Grunting Wrestler Guards Kierkegaard-Quoting Tweens in The Chaperone 


The Chaperone
Directed by Stephen Herek

If there ever was a movie you wouldn't expect to get bogged down by a bevy of needless intellectual material, it's The Chaperone. Yet this new release from equally new WWE Studios—which creates star vehicles for their various wrestling personalities—serves up Sun Tzu and Kierkegaard references alongside trite emotional redemption and facepalm-inducing jokes—a mind-blowing mix.

The Chaperone starts out as a yawn-inducing family drama; things don't get too convoluted until Ray Bradstone (Paul "Triple H" Levesque), only just released from a seven year stint in the federal penitentiary, offers to chaperone his daughter's middle school field trip to New Orleans, hoping to elude some ex-con ex-friends who want his head on a platter. Will Ray win back his estranged daughter's affections? Will the children make it back to school alive? What about those pesky guys following them around with shotguns?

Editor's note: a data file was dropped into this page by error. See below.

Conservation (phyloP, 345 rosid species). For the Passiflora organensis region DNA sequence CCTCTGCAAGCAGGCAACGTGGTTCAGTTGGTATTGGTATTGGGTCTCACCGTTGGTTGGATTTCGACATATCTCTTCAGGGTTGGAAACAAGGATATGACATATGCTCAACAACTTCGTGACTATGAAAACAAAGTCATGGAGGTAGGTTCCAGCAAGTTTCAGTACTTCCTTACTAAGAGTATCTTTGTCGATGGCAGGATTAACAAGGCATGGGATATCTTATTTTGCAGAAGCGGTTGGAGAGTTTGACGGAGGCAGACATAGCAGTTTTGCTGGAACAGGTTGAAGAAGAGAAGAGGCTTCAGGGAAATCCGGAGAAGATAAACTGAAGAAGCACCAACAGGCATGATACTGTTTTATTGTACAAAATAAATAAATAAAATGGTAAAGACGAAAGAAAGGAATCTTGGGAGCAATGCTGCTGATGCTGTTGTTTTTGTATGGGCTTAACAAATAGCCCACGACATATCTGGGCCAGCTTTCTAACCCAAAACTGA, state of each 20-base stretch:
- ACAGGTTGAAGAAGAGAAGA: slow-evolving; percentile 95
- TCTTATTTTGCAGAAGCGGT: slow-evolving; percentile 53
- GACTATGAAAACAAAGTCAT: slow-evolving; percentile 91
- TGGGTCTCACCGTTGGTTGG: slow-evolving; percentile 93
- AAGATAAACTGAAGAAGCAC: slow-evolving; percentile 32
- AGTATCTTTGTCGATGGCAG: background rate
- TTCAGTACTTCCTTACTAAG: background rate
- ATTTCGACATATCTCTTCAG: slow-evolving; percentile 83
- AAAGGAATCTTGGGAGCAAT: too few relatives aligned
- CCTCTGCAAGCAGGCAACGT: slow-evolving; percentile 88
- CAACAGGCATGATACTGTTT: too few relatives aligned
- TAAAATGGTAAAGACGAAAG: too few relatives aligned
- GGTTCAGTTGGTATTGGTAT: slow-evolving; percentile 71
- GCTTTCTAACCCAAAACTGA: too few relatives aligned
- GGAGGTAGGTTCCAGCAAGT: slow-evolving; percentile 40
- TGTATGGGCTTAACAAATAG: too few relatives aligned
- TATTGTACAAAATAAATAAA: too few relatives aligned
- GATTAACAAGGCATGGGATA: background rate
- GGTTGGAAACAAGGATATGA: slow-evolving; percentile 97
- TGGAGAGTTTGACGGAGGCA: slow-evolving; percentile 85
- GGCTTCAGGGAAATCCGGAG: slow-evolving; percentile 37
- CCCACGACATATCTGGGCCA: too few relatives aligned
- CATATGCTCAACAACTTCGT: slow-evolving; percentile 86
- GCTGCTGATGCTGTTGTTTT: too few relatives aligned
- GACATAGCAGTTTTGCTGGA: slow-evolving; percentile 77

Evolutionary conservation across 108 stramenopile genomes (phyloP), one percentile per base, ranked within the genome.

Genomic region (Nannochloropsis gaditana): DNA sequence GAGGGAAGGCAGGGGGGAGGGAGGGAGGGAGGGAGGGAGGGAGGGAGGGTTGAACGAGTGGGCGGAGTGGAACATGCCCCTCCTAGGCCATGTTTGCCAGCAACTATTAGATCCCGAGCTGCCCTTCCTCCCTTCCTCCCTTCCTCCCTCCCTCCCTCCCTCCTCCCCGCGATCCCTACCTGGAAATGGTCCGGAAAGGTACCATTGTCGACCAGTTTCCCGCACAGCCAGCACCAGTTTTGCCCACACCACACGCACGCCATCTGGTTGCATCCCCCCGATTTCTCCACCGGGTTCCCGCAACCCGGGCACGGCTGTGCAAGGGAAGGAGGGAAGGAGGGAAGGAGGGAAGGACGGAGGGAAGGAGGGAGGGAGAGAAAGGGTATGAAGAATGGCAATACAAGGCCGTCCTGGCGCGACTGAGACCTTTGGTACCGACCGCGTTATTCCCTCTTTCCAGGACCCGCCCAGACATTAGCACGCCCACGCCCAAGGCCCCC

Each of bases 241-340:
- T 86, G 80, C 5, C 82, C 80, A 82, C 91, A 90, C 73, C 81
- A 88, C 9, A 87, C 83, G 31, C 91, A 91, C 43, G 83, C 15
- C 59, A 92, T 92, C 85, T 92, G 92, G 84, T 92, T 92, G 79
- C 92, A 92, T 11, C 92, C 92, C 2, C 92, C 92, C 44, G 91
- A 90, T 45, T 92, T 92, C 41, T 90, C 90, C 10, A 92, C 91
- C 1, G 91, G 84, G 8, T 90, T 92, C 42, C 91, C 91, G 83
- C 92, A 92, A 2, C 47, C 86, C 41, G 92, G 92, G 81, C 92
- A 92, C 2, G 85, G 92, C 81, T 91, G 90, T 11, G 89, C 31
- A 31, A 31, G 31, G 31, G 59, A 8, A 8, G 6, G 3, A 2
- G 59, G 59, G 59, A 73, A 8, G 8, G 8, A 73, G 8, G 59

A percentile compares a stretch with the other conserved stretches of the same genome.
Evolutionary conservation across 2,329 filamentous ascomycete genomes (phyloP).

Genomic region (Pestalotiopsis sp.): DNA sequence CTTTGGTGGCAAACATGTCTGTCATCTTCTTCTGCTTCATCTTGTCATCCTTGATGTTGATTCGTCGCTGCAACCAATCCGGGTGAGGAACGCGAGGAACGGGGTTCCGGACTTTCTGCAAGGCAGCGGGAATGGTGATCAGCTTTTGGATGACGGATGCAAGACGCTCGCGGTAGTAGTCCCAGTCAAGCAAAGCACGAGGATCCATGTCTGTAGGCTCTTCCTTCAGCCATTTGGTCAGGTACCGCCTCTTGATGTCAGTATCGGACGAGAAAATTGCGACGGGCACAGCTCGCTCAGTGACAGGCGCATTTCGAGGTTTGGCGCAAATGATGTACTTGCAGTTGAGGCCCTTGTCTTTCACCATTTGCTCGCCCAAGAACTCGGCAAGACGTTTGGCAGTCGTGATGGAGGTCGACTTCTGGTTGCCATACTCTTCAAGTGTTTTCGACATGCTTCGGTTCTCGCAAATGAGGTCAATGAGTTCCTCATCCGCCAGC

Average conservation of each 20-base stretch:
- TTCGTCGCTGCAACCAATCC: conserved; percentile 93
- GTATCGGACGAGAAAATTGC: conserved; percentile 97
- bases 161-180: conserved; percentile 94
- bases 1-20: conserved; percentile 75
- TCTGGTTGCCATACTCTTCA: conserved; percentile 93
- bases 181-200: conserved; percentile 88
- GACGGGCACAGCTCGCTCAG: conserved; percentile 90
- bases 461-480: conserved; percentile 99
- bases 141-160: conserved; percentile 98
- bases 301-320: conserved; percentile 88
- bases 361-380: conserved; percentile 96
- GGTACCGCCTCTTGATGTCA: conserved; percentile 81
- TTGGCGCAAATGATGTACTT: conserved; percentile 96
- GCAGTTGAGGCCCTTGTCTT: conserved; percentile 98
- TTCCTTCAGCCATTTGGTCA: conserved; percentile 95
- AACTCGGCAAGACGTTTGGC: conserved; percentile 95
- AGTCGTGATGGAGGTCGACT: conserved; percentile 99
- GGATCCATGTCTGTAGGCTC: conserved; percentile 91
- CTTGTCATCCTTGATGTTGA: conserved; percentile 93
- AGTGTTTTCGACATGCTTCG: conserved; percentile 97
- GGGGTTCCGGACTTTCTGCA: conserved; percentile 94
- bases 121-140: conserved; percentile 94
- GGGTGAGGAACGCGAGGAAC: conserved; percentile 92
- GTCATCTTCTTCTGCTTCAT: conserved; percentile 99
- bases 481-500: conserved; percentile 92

The Chaperone's flimsy shell of plot solely exists to let "Triple H" grunt and groan his way through various situations with people much smaller than him, which end in glorified zingers, such as a tacked on "...or you'll get a detention," to a monologue that includes, among other things, threats of hard labor. Smacked together with this are various attempts at "nudge-nudge" references from deep left field. Delivered, usually, by possibly the most precocious 12-year-olds in cinema history, who spout quotes from The Art of War, hack into cell phone networks via their iPads with little visible effort, and refer to some My Chemical Romance-esque "emo" band as "definitely Kierkegaardian in tone". The attempts on the part of the writers to juxtapose the hulking wrestler with his preteen counterparts, while not out of place, come off as half-assed and perplexing more than humorous or even possibly endearing: the banter meshes poorly with the poop jokes and father-daughter bonding.


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